Mabel Riley: A Reliable Record of Humdrum, Peril, and Romance

Mable Riley

Mabel Riley: A Reliable Record of Humdrum, Peril, and Romance by Marthe Jocelyn has a title that creates expectations, don’t you think?  I expected it to be a witty, adventurous type of book and I guess it was, a bit. This piece of historical fiction reminded me a bit of Lucy Maud Montgomery’s Anne of Green Gables or Emily of New Moon. It was a similar vein, though not as good (in my opinion).  

It’s the late 1800s and Mable Riley is a young girl in the eight grade.  She has accompanied her sister, Viola, to a new town where Viola has her first post as Schoolmistress. Mable is full of imagination and vim, looking for adventure and romance.  Unfortunately the little Ontario town in which she finds herself is not so different from home.  Still, there are new diversions, such as winning the spelling bee, and finding out more about Mrs Rattle, a widow who lives down the road.  Mrs. Rattle is unusual and shocking – wearing daring new fashions and holding bold opinions. Mable might have found a friend as well as trouble in Mrs. Rattle.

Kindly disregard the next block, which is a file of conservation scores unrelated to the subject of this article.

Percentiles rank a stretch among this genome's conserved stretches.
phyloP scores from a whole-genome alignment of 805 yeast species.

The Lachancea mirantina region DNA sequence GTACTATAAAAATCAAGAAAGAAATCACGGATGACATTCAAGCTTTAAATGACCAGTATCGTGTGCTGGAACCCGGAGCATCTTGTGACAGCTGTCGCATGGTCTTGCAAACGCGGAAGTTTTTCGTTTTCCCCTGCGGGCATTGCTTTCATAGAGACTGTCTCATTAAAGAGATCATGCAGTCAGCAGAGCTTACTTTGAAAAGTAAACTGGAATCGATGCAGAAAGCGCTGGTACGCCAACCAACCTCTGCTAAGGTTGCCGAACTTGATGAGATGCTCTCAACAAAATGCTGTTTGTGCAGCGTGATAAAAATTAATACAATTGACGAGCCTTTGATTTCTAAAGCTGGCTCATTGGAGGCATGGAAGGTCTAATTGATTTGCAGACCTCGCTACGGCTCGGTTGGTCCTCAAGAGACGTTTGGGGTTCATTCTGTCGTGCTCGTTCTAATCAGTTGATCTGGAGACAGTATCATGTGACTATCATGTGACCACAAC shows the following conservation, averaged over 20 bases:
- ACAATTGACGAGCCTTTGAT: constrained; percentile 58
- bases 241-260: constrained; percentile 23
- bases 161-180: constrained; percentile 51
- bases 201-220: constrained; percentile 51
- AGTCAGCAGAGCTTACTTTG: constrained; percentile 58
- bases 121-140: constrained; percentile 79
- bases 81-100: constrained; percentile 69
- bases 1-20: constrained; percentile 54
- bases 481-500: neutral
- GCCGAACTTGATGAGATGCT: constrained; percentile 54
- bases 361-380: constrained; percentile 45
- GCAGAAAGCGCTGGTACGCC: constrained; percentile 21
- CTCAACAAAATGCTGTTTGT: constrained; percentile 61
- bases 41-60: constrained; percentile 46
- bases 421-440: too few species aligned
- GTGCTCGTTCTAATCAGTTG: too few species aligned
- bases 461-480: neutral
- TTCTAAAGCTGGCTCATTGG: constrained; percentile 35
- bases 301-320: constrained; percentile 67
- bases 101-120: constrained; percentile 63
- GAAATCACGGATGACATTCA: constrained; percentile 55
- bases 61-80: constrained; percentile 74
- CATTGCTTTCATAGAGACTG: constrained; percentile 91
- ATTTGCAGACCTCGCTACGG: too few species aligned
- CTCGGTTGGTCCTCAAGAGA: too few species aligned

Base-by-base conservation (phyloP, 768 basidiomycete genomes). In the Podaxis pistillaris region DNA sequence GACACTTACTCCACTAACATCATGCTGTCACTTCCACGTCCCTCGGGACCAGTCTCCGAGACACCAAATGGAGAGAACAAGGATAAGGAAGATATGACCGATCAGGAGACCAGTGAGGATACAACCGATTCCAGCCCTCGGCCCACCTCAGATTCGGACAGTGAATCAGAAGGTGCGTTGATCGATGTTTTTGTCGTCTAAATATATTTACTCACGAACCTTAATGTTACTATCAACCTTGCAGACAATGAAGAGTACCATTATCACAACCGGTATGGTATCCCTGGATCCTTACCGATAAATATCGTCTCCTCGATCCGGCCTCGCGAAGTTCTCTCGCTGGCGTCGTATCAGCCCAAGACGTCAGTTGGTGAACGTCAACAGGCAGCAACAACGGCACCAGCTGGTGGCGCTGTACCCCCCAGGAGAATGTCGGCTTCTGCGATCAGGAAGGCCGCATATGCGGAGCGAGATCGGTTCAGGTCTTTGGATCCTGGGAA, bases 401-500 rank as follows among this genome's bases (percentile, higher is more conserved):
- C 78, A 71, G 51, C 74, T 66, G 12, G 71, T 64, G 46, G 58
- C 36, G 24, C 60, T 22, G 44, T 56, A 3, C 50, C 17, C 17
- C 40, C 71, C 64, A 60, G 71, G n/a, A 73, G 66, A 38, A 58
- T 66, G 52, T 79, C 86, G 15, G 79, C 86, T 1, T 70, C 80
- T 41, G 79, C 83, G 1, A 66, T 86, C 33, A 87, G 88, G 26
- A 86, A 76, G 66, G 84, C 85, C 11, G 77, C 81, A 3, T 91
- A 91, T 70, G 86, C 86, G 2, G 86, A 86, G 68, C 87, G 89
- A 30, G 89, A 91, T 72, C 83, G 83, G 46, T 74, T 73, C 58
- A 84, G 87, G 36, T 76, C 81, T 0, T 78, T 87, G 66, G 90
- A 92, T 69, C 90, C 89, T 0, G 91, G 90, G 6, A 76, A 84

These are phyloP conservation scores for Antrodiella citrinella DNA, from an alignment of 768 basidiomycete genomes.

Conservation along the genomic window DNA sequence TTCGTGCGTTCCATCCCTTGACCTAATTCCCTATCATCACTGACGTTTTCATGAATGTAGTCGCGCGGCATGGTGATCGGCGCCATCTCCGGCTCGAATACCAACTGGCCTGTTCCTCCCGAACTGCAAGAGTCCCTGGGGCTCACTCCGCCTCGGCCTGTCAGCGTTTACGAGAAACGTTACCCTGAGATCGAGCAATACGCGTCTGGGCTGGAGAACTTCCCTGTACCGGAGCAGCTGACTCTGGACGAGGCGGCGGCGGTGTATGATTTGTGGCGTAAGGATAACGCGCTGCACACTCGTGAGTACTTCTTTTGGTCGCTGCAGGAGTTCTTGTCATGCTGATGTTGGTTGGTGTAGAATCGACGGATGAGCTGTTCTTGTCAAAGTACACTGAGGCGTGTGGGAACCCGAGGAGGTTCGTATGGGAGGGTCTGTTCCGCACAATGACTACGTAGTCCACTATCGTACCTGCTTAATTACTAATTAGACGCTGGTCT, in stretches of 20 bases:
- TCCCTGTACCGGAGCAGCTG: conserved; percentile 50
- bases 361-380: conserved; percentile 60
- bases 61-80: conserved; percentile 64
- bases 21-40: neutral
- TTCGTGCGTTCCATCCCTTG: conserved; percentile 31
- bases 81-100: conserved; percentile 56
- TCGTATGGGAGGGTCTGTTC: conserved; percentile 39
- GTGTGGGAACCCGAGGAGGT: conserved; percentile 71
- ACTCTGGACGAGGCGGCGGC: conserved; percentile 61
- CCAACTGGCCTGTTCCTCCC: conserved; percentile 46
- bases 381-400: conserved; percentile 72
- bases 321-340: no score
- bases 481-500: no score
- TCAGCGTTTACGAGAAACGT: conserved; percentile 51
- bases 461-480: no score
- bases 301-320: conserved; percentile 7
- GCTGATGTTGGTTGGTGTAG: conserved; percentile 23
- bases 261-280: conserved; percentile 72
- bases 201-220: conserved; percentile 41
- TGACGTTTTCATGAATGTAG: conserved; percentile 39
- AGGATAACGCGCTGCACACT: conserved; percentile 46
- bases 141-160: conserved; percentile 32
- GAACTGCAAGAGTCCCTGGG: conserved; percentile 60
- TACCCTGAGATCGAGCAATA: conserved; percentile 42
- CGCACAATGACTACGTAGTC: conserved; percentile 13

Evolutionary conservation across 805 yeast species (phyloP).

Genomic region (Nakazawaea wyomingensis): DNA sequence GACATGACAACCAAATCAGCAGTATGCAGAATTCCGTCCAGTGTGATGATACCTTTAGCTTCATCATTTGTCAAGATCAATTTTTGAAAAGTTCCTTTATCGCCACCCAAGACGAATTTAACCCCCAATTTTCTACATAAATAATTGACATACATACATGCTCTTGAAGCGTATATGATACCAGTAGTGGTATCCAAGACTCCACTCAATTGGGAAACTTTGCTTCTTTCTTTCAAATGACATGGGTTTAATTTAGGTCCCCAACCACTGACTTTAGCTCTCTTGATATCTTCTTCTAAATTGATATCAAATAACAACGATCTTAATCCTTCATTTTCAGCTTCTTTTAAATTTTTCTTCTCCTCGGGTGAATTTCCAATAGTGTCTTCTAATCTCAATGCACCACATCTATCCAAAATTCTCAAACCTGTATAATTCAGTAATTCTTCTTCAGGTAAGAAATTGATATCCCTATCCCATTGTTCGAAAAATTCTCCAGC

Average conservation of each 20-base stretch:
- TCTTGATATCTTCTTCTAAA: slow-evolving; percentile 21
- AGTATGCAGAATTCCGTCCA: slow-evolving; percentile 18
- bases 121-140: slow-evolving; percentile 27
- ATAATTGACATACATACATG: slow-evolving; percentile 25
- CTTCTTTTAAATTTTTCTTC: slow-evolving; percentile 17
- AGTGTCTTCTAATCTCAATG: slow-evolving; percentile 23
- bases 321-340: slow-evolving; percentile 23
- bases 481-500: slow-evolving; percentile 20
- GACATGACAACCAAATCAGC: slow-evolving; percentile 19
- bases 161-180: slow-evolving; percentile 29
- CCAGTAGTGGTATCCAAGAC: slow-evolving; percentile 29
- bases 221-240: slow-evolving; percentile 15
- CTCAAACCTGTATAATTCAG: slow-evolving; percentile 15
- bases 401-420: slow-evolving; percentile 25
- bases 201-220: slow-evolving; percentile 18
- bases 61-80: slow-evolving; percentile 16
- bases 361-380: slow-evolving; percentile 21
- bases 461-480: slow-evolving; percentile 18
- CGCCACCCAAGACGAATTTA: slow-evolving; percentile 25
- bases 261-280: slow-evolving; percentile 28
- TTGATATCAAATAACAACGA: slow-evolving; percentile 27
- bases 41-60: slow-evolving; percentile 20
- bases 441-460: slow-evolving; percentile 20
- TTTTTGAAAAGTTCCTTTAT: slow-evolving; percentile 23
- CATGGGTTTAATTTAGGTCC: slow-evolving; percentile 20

The story is written as a journal entry, which poems, letters, and a love story penned by Mable to fill it out.

I like that the story deals with the every-day life of that era, including real issues of the time, such as women’s rights. Mable makes a sometimes naive narrator, who sees the “shocking” opinions of the suffragettes as bold and dangerous.

It’s a tidy story and  I enjoyed it overall, but I found Mable’s fancies were more irritating than endearing, and although I admired her convictions I wasn’t really drawn in.  I do think that it would suit a tween audience very well, so maybe I’m just too old to appreciate Mable and her quirks!

3/5 for me!


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Filed under Historical Fiction, Tween Fiction

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